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The analysis of contaminated tidal data

Gamble, David (1999) The analysis of contaminated tidal data. PhD thesis, Murdoch University.

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In this thesis we consider analysis of tidal data contaminated by secondary effects. These effects occur because of the tide, but do not have direct astronomical origin. Examples resulting from problems with instrument deployment and the presence of bores or solitons are discussed.

We begin with a description of the physical forcing responsible for the generation of tides. The response and harmonic analysis methods are presented although we concentrate on the harmonic method. Parameter estimation is typically performed with least squares. We illustrate how methods such as the EM-algorithm and robust statistical methods may be applied to the analysis of tidal data. Problems associated with the direct application of robust techniques are discussed. A technique, with modifications to suit the large data sets, for identification of contamination using least trimmed squares is presented.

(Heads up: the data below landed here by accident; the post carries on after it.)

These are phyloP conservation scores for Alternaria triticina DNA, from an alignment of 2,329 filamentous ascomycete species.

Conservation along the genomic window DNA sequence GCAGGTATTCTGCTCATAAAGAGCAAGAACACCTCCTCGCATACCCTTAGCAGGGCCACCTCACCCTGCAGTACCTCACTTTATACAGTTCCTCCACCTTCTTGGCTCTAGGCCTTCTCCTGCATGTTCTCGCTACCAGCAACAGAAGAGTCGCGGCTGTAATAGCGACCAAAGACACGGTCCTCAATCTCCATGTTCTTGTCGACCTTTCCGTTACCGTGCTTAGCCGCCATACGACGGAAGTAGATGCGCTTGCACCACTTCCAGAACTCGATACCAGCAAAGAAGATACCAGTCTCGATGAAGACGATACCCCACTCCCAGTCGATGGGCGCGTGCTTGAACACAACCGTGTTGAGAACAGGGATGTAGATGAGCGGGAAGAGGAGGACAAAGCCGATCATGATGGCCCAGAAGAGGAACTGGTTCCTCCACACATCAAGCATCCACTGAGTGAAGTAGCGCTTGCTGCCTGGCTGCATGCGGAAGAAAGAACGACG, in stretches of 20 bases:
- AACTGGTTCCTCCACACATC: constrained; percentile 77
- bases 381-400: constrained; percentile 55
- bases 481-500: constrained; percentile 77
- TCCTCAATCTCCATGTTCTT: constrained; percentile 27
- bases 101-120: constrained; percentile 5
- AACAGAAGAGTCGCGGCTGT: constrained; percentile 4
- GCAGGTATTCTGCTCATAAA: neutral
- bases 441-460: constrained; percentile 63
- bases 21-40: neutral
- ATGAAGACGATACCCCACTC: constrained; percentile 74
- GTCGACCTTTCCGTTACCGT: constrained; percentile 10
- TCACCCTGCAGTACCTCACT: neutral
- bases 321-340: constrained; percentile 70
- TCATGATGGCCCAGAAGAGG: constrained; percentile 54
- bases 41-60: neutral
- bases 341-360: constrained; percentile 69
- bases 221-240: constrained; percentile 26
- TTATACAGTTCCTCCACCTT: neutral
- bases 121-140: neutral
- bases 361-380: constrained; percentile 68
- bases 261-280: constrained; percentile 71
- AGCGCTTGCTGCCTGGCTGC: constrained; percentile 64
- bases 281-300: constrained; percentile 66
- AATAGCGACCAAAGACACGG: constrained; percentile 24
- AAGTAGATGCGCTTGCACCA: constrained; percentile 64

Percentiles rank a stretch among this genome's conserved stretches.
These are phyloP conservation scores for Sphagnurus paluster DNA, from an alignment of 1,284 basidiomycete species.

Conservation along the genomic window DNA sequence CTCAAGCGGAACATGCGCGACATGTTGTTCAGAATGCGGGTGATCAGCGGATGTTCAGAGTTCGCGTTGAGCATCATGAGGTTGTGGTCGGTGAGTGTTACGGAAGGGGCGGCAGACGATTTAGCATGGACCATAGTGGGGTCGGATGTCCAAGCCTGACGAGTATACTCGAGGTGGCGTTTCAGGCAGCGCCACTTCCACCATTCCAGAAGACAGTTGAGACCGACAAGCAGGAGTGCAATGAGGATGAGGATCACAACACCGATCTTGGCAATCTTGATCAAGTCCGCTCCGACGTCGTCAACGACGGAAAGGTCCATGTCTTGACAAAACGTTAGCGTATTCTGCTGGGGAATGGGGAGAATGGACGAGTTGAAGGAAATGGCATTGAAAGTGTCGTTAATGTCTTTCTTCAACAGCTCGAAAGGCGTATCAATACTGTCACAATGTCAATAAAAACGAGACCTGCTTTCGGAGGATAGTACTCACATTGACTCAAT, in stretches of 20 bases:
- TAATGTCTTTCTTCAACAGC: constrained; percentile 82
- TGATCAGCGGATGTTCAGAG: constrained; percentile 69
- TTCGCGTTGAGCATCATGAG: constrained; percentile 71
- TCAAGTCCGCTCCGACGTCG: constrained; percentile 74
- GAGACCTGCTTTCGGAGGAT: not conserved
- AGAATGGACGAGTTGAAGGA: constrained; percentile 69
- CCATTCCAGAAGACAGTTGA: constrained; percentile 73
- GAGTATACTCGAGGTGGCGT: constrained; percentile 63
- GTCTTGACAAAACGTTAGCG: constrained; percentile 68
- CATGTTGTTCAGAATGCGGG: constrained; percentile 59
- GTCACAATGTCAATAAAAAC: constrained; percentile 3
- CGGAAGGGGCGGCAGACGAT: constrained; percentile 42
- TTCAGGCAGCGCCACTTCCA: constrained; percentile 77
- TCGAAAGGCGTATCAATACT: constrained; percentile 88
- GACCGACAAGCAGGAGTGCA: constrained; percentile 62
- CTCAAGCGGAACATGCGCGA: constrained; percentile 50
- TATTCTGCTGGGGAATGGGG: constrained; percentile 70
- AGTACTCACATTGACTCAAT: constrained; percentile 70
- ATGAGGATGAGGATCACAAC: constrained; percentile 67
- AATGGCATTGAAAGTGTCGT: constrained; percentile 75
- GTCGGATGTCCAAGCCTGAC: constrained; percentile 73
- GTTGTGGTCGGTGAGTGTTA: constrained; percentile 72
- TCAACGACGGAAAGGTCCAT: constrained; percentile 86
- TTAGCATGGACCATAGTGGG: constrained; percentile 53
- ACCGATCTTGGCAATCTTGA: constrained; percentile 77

Of particular importance to any analysis is the validity of the model. The analysis of tides relies heavily on an assumption of time invariance. We present a technique which may be used to test the assumption of time invariance for tidal models. High power against an alternative hypothesis of a phase shift in the tidal signal is demonstrated. The test is designed to indicate situations in which the tidal model is not appropriate. This may be due to time invariance of the tidal signal or to a combination of multiple signals with significant energy at tidal frequencies. Data in which soliton-like activity is known to occur are shown to fail the test for time invariance and hence model suitability.

Given that the tidal model may not be suitable, we explore techniques which may be used to directly determine tidal extremes. We find that even here, innovations in analysis methods require a valid tidal model.

Item Type: Thesis (PhD)
Murdoch Affiliation(s): Division of Science
Notes: Note to the author: If you would like to make your thesis openly available on Murdoch University Library's Research Repository, please contact: Thank you.
Supervisor(s): Ward, Jo and Clarke, Brenton
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